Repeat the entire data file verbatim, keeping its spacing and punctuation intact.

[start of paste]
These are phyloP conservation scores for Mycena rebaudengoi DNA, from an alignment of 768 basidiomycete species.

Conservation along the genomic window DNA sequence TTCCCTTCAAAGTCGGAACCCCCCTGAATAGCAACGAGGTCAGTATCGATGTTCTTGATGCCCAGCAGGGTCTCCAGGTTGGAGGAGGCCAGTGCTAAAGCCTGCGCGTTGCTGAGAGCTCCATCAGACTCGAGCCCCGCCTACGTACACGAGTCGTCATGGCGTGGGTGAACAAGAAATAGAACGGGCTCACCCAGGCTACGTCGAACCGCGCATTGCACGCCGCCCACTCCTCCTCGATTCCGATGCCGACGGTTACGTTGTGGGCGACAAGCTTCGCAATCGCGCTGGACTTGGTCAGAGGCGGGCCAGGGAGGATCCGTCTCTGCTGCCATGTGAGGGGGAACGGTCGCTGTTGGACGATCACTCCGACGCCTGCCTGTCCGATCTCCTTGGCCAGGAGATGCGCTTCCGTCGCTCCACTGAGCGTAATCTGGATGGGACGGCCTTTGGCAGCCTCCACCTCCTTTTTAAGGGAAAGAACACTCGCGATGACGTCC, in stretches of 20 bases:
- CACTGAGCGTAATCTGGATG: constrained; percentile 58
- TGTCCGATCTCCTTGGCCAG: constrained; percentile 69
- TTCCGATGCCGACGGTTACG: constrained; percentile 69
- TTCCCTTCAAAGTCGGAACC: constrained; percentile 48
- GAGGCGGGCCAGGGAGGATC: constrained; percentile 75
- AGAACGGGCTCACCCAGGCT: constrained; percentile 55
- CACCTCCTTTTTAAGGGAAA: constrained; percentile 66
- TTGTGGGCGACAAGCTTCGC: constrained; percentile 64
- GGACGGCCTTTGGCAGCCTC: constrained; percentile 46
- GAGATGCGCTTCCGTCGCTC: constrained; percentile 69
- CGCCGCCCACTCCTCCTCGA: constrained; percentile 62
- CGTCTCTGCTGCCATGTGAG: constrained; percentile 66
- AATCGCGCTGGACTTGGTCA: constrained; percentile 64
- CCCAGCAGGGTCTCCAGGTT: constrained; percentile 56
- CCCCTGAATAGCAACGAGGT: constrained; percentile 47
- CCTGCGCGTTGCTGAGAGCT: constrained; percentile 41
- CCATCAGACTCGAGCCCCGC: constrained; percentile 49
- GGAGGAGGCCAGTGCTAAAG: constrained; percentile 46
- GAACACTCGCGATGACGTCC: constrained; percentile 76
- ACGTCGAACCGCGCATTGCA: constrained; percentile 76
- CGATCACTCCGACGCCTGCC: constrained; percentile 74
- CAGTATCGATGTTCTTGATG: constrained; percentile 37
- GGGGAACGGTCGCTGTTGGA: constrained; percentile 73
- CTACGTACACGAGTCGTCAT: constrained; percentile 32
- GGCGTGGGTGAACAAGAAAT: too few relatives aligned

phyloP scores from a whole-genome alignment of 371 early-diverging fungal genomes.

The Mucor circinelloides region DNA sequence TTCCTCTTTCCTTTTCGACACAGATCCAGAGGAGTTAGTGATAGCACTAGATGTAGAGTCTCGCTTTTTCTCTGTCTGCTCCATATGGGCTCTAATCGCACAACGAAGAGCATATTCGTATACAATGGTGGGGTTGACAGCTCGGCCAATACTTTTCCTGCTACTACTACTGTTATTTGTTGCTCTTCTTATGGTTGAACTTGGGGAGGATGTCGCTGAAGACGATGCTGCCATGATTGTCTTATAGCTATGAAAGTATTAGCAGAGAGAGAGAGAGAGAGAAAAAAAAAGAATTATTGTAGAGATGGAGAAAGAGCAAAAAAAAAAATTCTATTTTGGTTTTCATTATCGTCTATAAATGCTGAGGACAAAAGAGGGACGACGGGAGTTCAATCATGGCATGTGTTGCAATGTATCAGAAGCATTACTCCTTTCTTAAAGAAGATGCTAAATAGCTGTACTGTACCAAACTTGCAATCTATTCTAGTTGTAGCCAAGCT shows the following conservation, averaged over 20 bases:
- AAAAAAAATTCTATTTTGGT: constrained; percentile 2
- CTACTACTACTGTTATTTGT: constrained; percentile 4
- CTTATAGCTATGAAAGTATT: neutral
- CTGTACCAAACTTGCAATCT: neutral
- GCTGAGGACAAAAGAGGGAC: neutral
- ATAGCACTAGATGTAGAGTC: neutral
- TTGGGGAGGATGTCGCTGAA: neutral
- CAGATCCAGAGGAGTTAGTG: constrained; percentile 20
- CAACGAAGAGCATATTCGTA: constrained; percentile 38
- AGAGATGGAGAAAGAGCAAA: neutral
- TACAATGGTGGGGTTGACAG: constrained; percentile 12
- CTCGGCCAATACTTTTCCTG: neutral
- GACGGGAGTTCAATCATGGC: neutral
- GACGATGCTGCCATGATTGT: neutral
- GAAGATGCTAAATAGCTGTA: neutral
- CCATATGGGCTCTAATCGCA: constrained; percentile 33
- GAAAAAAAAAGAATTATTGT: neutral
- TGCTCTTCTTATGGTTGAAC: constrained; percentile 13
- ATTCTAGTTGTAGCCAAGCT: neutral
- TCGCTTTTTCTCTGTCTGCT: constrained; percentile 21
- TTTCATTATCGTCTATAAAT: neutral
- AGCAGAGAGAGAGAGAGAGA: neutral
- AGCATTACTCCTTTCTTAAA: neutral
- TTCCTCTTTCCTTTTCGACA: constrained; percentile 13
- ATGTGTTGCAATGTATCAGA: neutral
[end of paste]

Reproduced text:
These are phyloP conservation scores for Mycena rebaudengoi DNA, from an alignment of 768 basidiomycete species.

Conservation along the genomic window DNA sequence TTCCCTTCAAAGTCGGAACCCCCCTGAATAGCAACGAGGTCAGTATCGATGTTCTTGATGCCCAGCAGGGTCTCCAGGTTGGAGGAGGCCAGTGCTAAAGCCTGCGCGTTGCTGAGAGCTCCATCAGACTCGAGCCCCGCCTACGTACACGAGTCGTCATGGCGTGGGTGAACAAGAAATAGAACGGGCTCACCCAGGCTACGTCGAACCGCGCATTGCACGCCGCCCACTCCTCCTCGATTCCGATGCCGACGGTTACGTTGTGGGCGACAAGCTTCGCAATCGCGCTGGACTTGGTCAGAGGCGGGCCAGGGAGGATCCGTCTCTGCTGCCATGTGAGGGGGAACGGTCGCTGTTGGACGATCACTCCGACGCCTGCCTGTCCGATCTCCTTGGCCAGGAGATGCGCTTCCGTCGCTCCACTGAGCGTAATCTGGATGGGACGGCCTTTGGCAGCCTCCACCTCCTTTTTAAGGGAAAGAACACTCGCGATGACGTCC, in stretches of 20 bases:
- CACTGAGCGTAATCTGGATG: constrained; percentile 58
- TGTCCGATCTCCTTGGCCAG: constrained; percentile 69
- TTCCGATGCCGACGGTTACG: constrained; percentile 69
- TTCCCTTCAAAGTCGGAACC: constrained; percentile 48
- GAGGCGGGCCAGGGAGGATC: constrained; percentile 75
- AGAACGGGCTCACCCAGGCT: constrained; percentile 55
- CACCTCCTTTTTAAGGGAAA: constrained; percentile 66
- TTGTGGGCGACAAGCTTCGC: constrained; percentile 64
- GGACGGCCTTTGGCAGCCTC: constrained; percentile 46
- GAGATGCGCTTCCGTCGCTC: constrained; percentile 69
- CGCCGCCCACTCCTCCTCGA: constrained; percentile 62
- CGTCTCTGCTGCCATGTGAG: constrained; percentile 66
- AATCGCGCTGGACTTGGTCA: constrained; percentile 64
- CCCAGCAGGGTCTCCAGGTT: constrained; percentile 56
- CCCCTGAATAGCAACGAGGT: constrained; percentile 47
- CCTGCGCGTTGCTGAGAGCT: constrained; percentile 41
- CCATCAGACTCGAGCCCCGC: constrained; percentile 49
- GGAGGAGGCCAGTGCTAAAG: constrained; percentile 46
- GAACACTCGCGATGACGTCC: constrained; percentile 76
- ACGTCGAACCGCGCATTGCA: constrained; percentile 76
- CGATCACTCCGACGCCTGCC: constrained; percentile 74
- CAGTATCGATGTTCTTGATG: constrained; percentile 37
- GGGGAACGGTCGCTGTTGGA: constrained; percentile 73
- CTACGTACACGAGTCGTCAT: constrained; percentile 32
- GGCGTGGGTGAACAAGAAAT: too few relatives aligned

phyloP scores from a whole-genome alignment of 371 early-diverging fungal genomes.

The Mucor circinelloides region DNA sequence TTCCTCTTTCCTTTTCGACACAGATCCAGAGGAGTTAGTGATAGCACTAGATGTAGAGTCTCGCTTTTTCTCTGTCTGCTCCATATGGGCTCTAATCGCACAACGAAGAGCATATTCGTATACAATGGTGGGGTTGACAGCTCGGCCAATACTTTTCCTGCTACTACTACTGTTATTTGTTGCTCTTCTTATGGTTGAACTTGGGGAGGATGTCGCTGAAGACGATGCTGCCATGATTGTCTTATAGCTATGAAAGTATTAGCAGAGAGAGAGAGAGAGAGAAAAAAAAAGAATTATTGTAGAGATGGAGAAAGAGCAAAAAAAAAAATTCTATTTTGGTTTTCATTATCGTCTATAAATGCTGAGGACAAAAGAGGGACGACGGGAGTTCAATCATGGCATGTGTTGCAATGTATCAGAAGCATTACTCCTTTCTTAAAGAAGATGCTAAATAGCTGTACTGTACCAAACTTGCAATCTATTCTAGTTGTAGCCAAGCT shows the following conservation, averaged over 20 bases:
- AAAAAAAATTCTATTTTGGT: constrained; percentile 2
- CTACTACTACTGTTATTTGT: constrained; percentile 4
- CTTATAGCTATGAAAGTATT: neutral
- CTGTACCAAACTTGCAATCT: neutral
- GCTGAGGACAAAAGAGGGAC: neutral
- ATAGCACTAGATGTAGAGTC: neutral
- TTGGGGAGGATGTCGCTGAA: neutral
- CAGATCCAGAGGAGTTAGTG: constrained; percentile 20
- CAACGAAGAGCATATTCGTA: constrained; percentile 38
- AGAGATGGAGAAAGAGCAAA: neutral
- TACAATGGTGGGGTTGACAG: constrained; percentile 12
- CTCGGCCAATACTTTTCCTG: neutral
- GACGGGAGTTCAATCATGGC: neutral
- GACGATGCTGCCATGATTGT: neutral
- GAAGATGCTAAATAGCTGTA: neutral
- CCATATGGGCTCTAATCGCA: constrained; percentile 33
- GAAAAAAAAAGAATTATTGT: neutral
- TGCTCTTCTTATGGTTGAAC: constrained; percentile 13
- ATTCTAGTTGTAGCCAAGCT: neutral
- TCGCTTTTTCTCTGTCTGCT: constrained; percentile 21
- TTTCATTATCGTCTATAAAT: neutral
- AGCAGAGAGAGAGAGAGAGA: neutral
- AGCATTACTCCTTTCTTAAA: neutral
- TTCCTCTTTCCTTTTCGACA: constrained; percentile 13
- ATGTGTTGCAATGTATCAGA: neutral